plaque, psoriasis specialist, west michigan, treatment, clear skin

Psoriasis: Your Frequently Asked Questions

plaque, psoriasis specialist, west michigan, treatment, clear skin

What does psoriasis look like?

Psoriasis normally appears as red or pink plaques of raised, thick, scaly skin. These red patches have a silvery white buildup of dead skin cells. It is often itchy and painful, which can lead them to crack and bleed. It most commonly affects the skin on the elbows, knees, and scalp, however it can appear anywhere on the body.


Where does psoriasis come from?

The cause of psoriasis remains unclear, but experts believe it’s a combination of a few things. The immune system does not work properly and causes inflammation. This triggers new skin cells to form too quickly. The buildup of old cells being replaced by new ones creates the scaly skin. Normal skin cells are replaced every 20 to 30 days, while psoriasis patients make new skin cells every 3 to 4 days.

The cause of the immune system dysfunction is unknown, but it is believed that both genetics and environmental factors play a role.

How does psoriasis spread?

Psoriasis cannot spread from person to person, but it can develop on other parts of your body. It is more likely to spread if it is left untreated, but it isn’t spread by scratching or touch. Treatment from a doctor who specializes in psoriasis can significantly reduce the risk that psoriasis will worsen and can make the disease manageable. Also, avoiding triggers will help keep it from spreading to other body parts.

What type of psoriasis do I have?

There are several types of psoriasis , and a dermatologist can help diagnose your type and help determine what treatment option is best for you.

Plaque Psoriasis: Plaque psoriasis is the most common form of psoriasis. The plaques are referring to the red patches of raised skin with white buildup of dead skin cells.

Guttate: Guttate psoriasis is a form that appears as small, dot-like lesions. Guttate psoriasis often starts in childhood or young adulthood. It can be triggered by a strep throat infection. About 10% of psoriasis patients develop guttate psoriasis.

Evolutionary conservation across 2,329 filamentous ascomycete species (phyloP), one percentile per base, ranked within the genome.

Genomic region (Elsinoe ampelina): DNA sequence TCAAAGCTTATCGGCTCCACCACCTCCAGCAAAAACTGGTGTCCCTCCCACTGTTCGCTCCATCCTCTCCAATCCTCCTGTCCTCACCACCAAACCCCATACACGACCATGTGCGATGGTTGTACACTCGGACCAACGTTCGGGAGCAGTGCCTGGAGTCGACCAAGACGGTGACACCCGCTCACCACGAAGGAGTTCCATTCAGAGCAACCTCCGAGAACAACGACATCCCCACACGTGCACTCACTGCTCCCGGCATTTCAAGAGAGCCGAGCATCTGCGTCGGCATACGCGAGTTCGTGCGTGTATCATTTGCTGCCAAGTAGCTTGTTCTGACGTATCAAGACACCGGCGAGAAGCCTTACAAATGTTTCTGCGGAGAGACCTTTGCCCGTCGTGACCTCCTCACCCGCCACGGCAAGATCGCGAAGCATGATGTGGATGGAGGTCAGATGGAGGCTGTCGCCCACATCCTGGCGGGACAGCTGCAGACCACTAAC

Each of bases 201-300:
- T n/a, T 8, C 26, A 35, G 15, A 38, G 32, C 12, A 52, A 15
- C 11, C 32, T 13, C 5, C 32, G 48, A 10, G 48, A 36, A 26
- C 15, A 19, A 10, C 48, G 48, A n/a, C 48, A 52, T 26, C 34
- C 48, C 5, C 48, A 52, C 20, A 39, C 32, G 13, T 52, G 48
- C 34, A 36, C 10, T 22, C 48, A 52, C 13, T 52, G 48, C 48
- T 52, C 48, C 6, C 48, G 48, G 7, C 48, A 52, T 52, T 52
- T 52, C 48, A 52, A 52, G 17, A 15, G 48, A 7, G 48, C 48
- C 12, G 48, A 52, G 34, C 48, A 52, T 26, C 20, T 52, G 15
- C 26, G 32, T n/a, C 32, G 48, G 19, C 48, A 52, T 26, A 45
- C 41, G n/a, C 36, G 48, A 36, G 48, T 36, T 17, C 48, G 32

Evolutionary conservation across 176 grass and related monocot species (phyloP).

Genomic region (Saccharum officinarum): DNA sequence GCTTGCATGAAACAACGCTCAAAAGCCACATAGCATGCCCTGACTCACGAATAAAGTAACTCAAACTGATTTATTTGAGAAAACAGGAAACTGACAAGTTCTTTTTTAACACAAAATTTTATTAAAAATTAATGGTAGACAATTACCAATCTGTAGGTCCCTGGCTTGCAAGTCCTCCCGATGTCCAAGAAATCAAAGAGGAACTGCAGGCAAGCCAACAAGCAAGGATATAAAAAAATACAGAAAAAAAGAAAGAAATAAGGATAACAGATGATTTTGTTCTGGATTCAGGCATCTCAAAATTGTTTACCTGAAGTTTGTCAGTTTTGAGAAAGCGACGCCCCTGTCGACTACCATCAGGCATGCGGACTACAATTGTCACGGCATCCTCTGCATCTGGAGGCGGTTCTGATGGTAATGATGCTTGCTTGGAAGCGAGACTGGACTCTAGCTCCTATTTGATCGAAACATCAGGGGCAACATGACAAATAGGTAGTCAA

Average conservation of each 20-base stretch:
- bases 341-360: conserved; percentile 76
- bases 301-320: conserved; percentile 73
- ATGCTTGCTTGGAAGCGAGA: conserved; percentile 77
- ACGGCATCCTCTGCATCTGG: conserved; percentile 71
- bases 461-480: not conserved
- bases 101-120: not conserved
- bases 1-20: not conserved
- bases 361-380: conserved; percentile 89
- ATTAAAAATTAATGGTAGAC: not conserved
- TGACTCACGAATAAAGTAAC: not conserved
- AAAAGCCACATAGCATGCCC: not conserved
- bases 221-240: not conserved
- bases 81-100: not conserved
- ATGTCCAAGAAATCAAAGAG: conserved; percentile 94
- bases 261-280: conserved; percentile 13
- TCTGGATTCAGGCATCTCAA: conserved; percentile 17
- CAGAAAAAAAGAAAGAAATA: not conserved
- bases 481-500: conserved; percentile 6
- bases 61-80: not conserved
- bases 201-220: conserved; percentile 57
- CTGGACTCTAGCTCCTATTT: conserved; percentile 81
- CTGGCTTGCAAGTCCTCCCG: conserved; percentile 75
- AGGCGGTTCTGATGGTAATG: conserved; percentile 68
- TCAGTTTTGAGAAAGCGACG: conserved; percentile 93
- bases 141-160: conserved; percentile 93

Inverse: Inverse psoriasis appears as very red lesions in body folds. It commonly shows up behind the knee, under the arm, under the breasts, or in the groin. It can appear shiny and smooth. Typically, people with inverse psoriasis also have a different type of psoriasis on other parts of the body at the same time.

Pustular: Pustular psoriasis shows up as white blisters surrounded by red skin. It most often appears on hands or feet but can appear anywhere on the body. The pustules have noninfectious pus that consists of white blood cells.

Erythrodermic: Erythrodermic psoriasis is a severe form of psoriasis that leads to redness all over the body. It can cause severe itchy and is painful. It is rare and only occurs in about 3% of people with psoriasis.

Unsure of what type of psoriasis you have? Schedule an appointment with Grand Rapids Top Doc and Face of Dermatology for a personalized consultation. Dr. Hawley has been a board-certified dermatologist since 2016, and since then she has become a rash expert and works closely with the National Psoriasis Foundation. She is nationally recognized for her treatment of this condition and has spoken about psoriasis across the nation. If you’re looking for the best of the best in treatment of psoriasis, come see us at The Derm Institute of West Michigan.

What causes psoriasis flare-ups?

There are several triggers that can cause flare-ups. These include:

  • Stress
  • Injury to the skin (cuts, sunburns, bug bite)
  • Medications
  • Infections
  • Diet
  • Weather
  • Alcohol
  • Smoking
  • Shaving


Is psoriasis contagious?

Psoriasis is not contagious. You cannot spread it to other people and touching affected skin will not transmit the disease. It isn’t caused by contagious bacteria. Psoriasis is an autoimmune disorder and genetics and environmental triggers determine if you will develop psoriasis.

Are psoriasis patients immunocompromised?

Psoriasis is an autoimmune disease and it can cause your immune system to attack healthy cells and tissue. The hyperactivity in the immune system can make people with psoriasis more prone to illness, but not necessarily infectious. People with psoriasis are at a greater risk of developing other conditions like diabetes, heart disease, obesity, liver disease, and high blood pressure. Psoriasis patients with any of these conditions are at an increased risk from COVID-19.

*Dr. Hawley recently spoke with Dr. Green of The Dermatologist’s Psoriasis Center of Excellence to discuss treatment options for patients with psoriasis and obesity. Check out the full podcast, Pearls in Psoriasis: Dr. Hawley on Treating Patients with Obesity, here!